For some wrongdoing in his work or for breaking some vessel, the slave's fingers or hands could be cut off, and this was apparently also done to prisoners of war as a sign of enslavement. This explains the amputation of thumbs and big toes by Adoni Bezek, who testifies that “seventy kings with their thumbs and big toes amputated [would gather food under my table].” This was practiced among the Romans, too: Seneca reports that “for breakage of a small vessel, the slave's hands would be cut off, or he would be put to death.”

THE AMPUTATION OF A SLAVE'S EARS WAS SO COMMONLY PRACTICED THAT IT WAS ESTABLISHED AS A PUNISHMENT FOR SLAVES. The Hammurabi Code stipulates, “If a slave strikes a free person on the cheek, his ear is to be cut off” (205); “If a slave tells his master, ‘You are not my master,’ and it is proved that he is in fact his master, then his master is to cut off his ear” (282).

Slaves were routinely castrated in order that thoughts of women would not interfere with their work, and eunuchs were also used to serve women. This was so common that the term “eunuch” came to be used for all kinds of servants, even those not castrated, like Potifar, “the eunuch of Pharaoh” (Bereishit 39:1) and the royal wine-bearer and baker who are referred to as Pharaoh's eunuchs (ibid. 40:2)…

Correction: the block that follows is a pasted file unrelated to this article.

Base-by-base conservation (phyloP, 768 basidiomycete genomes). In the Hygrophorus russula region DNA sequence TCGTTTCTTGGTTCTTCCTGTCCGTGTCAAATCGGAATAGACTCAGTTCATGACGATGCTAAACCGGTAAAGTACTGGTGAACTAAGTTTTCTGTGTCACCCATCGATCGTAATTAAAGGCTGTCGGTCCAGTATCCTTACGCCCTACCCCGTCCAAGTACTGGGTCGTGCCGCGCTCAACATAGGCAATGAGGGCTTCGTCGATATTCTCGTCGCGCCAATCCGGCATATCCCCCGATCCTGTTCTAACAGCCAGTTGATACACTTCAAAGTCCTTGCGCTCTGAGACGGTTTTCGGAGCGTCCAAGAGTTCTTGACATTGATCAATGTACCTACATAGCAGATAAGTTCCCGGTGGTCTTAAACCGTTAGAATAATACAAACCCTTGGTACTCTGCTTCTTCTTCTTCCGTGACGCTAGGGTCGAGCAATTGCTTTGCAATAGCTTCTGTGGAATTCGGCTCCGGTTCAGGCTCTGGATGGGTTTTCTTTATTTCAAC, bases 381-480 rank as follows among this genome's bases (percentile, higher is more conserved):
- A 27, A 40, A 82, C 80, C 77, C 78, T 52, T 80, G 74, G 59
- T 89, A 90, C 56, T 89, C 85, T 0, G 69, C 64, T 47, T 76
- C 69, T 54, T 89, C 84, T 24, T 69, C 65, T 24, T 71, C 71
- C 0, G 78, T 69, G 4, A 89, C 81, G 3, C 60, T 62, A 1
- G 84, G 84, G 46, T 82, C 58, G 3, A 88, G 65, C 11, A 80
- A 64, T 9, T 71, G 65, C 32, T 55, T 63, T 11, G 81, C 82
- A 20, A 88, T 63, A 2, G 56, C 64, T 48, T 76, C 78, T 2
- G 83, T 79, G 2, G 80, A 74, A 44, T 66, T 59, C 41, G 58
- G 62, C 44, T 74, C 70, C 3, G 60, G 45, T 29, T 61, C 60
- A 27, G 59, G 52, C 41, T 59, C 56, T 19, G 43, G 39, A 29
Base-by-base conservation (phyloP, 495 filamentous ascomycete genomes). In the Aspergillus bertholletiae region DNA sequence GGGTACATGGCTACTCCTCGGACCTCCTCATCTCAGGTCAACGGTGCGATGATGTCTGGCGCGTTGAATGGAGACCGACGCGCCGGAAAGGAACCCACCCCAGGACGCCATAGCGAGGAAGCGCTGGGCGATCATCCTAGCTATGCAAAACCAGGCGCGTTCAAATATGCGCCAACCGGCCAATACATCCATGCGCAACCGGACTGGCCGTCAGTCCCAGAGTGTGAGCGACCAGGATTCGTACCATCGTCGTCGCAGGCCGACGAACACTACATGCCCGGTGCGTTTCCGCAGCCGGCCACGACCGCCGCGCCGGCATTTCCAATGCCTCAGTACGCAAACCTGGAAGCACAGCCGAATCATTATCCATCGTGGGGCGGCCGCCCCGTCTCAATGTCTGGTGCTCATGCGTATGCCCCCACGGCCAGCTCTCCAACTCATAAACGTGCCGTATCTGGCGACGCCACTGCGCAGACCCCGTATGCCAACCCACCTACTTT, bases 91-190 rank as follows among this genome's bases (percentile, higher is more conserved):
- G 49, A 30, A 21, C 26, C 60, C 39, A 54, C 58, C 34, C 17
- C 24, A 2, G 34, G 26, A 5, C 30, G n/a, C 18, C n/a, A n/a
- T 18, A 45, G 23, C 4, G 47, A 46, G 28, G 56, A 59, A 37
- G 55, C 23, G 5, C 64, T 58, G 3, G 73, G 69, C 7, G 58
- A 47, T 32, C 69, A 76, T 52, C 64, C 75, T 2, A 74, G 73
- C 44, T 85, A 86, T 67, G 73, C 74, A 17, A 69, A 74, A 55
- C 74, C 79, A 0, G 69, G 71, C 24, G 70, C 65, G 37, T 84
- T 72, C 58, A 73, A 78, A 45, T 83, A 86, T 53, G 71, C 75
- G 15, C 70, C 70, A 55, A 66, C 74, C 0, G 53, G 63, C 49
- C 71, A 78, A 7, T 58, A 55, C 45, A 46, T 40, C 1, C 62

In summary, there was nothing that prevented a master from doing any of this to his slave; it seems that they would even make the slaves deaf in order that they would not talk among themselves during their work, or for other purposes. AND THEY WOULD STRIKE OR KNOCK OUT THEIR TEETH so that they would not be able to eat much. Cicero describes how “it was common among the Romans that if a slave knew some evidence against his master, the master would cut out his tongue in order that he would not be able to testify.” And the maiming of slaves, either by purposeless beating or for some purpose desired by the master, was so common that BLEMISHES WERE INFLICTED ON THE EXPOSED BODY PARTS OF THE SLAVE IN ORDER TO MARK HIM AS A SLAVE, AND THE BLEMISHES WERE A SIGN OF SLAVERY.

It was against all of this that the Torah came to improve the lot of the slaves and their worth, as much as was possible in those days. For beating to death the Torah prescribes, “He shall surely be avenged” – which, in the view of the Sages (Sanhedrin 52b), refers to the death penalty.

For causing blemishes to the exposed body parts in order to thereby signify that he was a slave – or even without such express intent – the Torah prescribes that “he shall send him free,” which is the opposite of the purpose of creating these blemishes. From this we derive the laws stipulating that the master must set the slave free for causing blemishes upon the “exposed” body parts.